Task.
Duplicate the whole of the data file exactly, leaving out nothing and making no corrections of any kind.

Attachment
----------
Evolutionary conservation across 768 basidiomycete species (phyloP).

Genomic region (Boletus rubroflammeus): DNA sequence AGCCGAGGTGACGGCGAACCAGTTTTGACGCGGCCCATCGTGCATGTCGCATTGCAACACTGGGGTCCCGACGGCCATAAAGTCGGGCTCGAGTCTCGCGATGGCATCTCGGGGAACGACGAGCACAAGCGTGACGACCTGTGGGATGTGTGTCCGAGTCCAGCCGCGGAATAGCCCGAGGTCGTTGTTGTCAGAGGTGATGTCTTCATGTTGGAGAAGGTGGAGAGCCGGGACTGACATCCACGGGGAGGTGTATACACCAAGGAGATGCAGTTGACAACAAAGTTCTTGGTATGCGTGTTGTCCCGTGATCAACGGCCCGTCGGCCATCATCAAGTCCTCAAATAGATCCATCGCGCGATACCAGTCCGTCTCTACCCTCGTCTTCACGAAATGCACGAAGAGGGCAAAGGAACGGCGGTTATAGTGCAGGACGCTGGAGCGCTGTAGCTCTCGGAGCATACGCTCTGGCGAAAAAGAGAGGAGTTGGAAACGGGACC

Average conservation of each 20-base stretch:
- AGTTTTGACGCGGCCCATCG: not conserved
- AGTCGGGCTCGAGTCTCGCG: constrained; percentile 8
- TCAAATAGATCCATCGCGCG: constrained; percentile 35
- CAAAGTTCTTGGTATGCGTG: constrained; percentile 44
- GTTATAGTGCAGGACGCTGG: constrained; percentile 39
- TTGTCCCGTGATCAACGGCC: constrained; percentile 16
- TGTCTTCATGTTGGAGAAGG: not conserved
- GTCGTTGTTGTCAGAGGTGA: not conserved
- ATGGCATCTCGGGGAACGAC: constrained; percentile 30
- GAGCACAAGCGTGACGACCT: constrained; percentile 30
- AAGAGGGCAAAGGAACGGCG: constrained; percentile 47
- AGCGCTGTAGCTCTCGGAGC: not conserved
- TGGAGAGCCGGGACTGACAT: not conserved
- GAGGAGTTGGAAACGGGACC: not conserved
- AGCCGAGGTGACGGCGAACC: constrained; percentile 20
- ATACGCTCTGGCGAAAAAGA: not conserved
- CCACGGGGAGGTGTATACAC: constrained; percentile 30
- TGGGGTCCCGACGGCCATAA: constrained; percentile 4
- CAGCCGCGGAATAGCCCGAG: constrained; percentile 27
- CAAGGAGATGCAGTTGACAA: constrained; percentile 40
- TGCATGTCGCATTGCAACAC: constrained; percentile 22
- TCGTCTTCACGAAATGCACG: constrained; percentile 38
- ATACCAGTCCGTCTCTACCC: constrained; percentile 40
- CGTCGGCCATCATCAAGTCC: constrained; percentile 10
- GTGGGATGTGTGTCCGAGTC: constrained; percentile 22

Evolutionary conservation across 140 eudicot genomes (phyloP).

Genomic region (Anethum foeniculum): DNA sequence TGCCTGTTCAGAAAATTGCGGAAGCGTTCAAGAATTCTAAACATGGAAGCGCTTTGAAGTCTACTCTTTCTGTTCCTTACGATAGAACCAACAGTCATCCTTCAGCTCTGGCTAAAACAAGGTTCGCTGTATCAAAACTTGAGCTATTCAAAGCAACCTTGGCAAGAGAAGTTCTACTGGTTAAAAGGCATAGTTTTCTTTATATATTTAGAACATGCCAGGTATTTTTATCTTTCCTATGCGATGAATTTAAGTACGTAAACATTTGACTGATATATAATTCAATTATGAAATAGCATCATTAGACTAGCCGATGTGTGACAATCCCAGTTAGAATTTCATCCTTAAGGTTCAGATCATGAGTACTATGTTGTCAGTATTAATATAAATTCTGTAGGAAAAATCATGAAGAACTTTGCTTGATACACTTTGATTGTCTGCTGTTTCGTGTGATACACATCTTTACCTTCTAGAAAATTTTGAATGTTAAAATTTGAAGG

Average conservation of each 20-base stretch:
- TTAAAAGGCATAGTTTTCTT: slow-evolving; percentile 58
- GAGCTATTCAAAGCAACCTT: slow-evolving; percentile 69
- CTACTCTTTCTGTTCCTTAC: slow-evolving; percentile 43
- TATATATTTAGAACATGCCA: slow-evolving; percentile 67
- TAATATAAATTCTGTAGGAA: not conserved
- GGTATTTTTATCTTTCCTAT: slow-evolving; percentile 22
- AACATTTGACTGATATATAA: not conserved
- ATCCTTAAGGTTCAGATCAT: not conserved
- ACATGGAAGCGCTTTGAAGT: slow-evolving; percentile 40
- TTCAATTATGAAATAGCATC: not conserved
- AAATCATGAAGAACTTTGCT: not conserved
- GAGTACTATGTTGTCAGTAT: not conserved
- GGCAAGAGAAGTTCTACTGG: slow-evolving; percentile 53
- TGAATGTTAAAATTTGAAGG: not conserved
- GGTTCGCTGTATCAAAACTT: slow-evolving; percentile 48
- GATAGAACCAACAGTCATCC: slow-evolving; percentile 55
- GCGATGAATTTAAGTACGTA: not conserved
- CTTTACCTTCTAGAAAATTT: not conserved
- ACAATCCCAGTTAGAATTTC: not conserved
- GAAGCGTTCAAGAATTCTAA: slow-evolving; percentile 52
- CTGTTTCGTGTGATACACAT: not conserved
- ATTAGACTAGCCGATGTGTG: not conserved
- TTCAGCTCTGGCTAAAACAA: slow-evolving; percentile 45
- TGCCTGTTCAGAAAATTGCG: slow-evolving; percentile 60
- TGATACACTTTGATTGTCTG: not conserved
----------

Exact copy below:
Evolutionary conservation across 768 basidiomycete species (phyloP).

Genomic region (Boletus rubroflammeus): DNA sequence AGCCGAGGTGACGGCGAACCAGTTTTGACGCGGCCCATCGTGCATGTCGCATTGCAACACTGGGGTCCCGACGGCCATAAAGTCGGGCTCGAGTCTCGCGATGGCATCTCGGGGAACGACGAGCACAAGCGTGACGACCTGTGGGATGTGTGTCCGAGTCCAGCCGCGGAATAGCCCGAGGTCGTTGTTGTCAGAGGTGATGTCTTCATGTTGGAGAAGGTGGAGAGCCGGGACTGACATCCACGGGGAGGTGTATACACCAAGGAGATGCAGTTGACAACAAAGTTCTTGGTATGCGTGTTGTCCCGTGATCAACGGCCCGTCGGCCATCATCAAGTCCTCAAATAGATCCATCGCGCGATACCAGTCCGTCTCTACCCTCGTCTTCACGAAATGCACGAAGAGGGCAAAGGAACGGCGGTTATAGTGCAGGACGCTGGAGCGCTGTAGCTCTCGGAGCATACGCTCTGGCGAAAAAGAGAGGAGTTGGAAACGGGACC

Average conservation of each 20-base stretch:
- AGTTTTGACGCGGCCCATCG: not conserved
- AGTCGGGCTCGAGTCTCGCG: constrained; percentile 8
- TCAAATAGATCCATCGCGCG: constrained; percentile 35
- CAAAGTTCTTGGTATGCGTG: constrained; percentile 44
- GTTATAGTGCAGGACGCTGG: constrained; percentile 39
- TTGTCCCGTGATCAACGGCC: constrained; percentile 16
- TGTCTTCATGTTGGAGAAGG: not conserved
- GTCGTTGTTGTCAGAGGTGA: not conserved
- ATGGCATCTCGGGGAACGAC: constrained; percentile 30
- GAGCACAAGCGTGACGACCT: constrained; percentile 30
- AAGAGGGCAAAGGAACGGCG: constrained; percentile 47
- AGCGCTGTAGCTCTCGGAGC: not conserved
- TGGAGAGCCGGGACTGACAT: not conserved
- GAGGAGTTGGAAACGGGACC: not conserved
- AGCCGAGGTGACGGCGAACC: constrained; percentile 20
- ATACGCTCTGGCGAAAAAGA: not conserved
- CCACGGGGAGGTGTATACAC: constrained; percentile 30
- TGGGGTCCCGACGGCCATAA: constrained; percentile 4
- CAGCCGCGGAATAGCCCGAG: constrained; percentile 27
- CAAGGAGATGCAGTTGACAA: constrained; percentile 40
- TGCATGTCGCATTGCAACAC: constrained; percentile 22
- TCGTCTTCACGAAATGCACG: constrained; percentile 38
- ATACCAGTCCGTCTCTACCC: constrained; percentile 40
- CGTCGGCCATCATCAAGTCC: constrained; percentile 10
- GTGGGATGTGTGTCCGAGTC: constrained; percentile 22

Evolutionary conservation across 140 eudicot genomes (phyloP).

Genomic region (Anethum foeniculum): DNA sequence TGCCTGTTCAGAAAATTGCGGAAGCGTTCAAGAATTCTAAACATGGAAGCGCTTTGAAGTCTACTCTTTCTGTTCCTTACGATAGAACCAACAGTCATCCTTCAGCTCTGGCTAAAACAAGGTTCGCTGTATCAAAACTTGAGCTATTCAAAGCAACCTTGGCAAGAGAAGTTCTACTGGTTAAAAGGCATAGTTTTCTTTATATATTTAGAACATGCCAGGTATTTTTATCTTTCCTATGCGATGAATTTAAGTACGTAAACATTTGACTGATATATAATTCAATTATGAAATAGCATCATTAGACTAGCCGATGTGTGACAATCCCAGTTAGAATTTCATCCTTAAGGTTCAGATCATGAGTACTATGTTGTCAGTATTAATATAAATTCTGTAGGAAAAATCATGAAGAACTTTGCTTGATACACTTTGATTGTCTGCTGTTTCGTGTGATACACATCTTTACCTTCTAGAAAATTTTGAATGTTAAAATTTGAAGG

Average conservation of each 20-base stretch:
- TTAAAAGGCATAGTTTTCTT: slow-evolving; percentile 58
- GAGCTATTCAAAGCAACCTT: slow-evolving; percentile 69
- CTACTCTTTCTGTTCCTTAC: slow-evolving; percentile 43
- TATATATTTAGAACATGCCA: slow-evolving; percentile 67
- TAATATAAATTCTGTAGGAA: not conserved
- GGTATTTTTATCTTTCCTAT: slow-evolving; percentile 22
- AACATTTGACTGATATATAA: not conserved
- ATCCTTAAGGTTCAGATCAT: not conserved
- ACATGGAAGCGCTTTGAAGT: slow-evolving; percentile 40
- TTCAATTATGAAATAGCATC: not conserved
- AAATCATGAAGAACTTTGCT: not conserved
- GAGTACTATGTTGTCAGTAT: not conserved
- GGCAAGAGAAGTTCTACTGG: slow-evolving; percentile 53
- TGAATGTTAAAATTTGAAGG: not conserved
- GGTTCGCTGTATCAAAACTT: slow-evolving; percentile 48
- GATAGAACCAACAGTCATCC: slow-evolving; percentile 55
- GCGATGAATTTAAGTACGTA: not conserved
- CTTTACCTTCTAGAAAATTT: not conserved
- ACAATCCCAGTTAGAATTTC: not conserved
- GAAGCGTTCAAGAATTCTAA: slow-evolving; percentile 52
- CTGTTTCGTGTGATACACAT: not conserved
- ATTAGACTAGCCGATGTGTG: not conserved
- TTCAGCTCTGGCTAAAACAA: slow-evolving; percentile 45
- TGCCTGTTCAGAAAATTGCG: slow-evolving; percentile 60
- TGATACACTTTGATTGTCTG: not conserved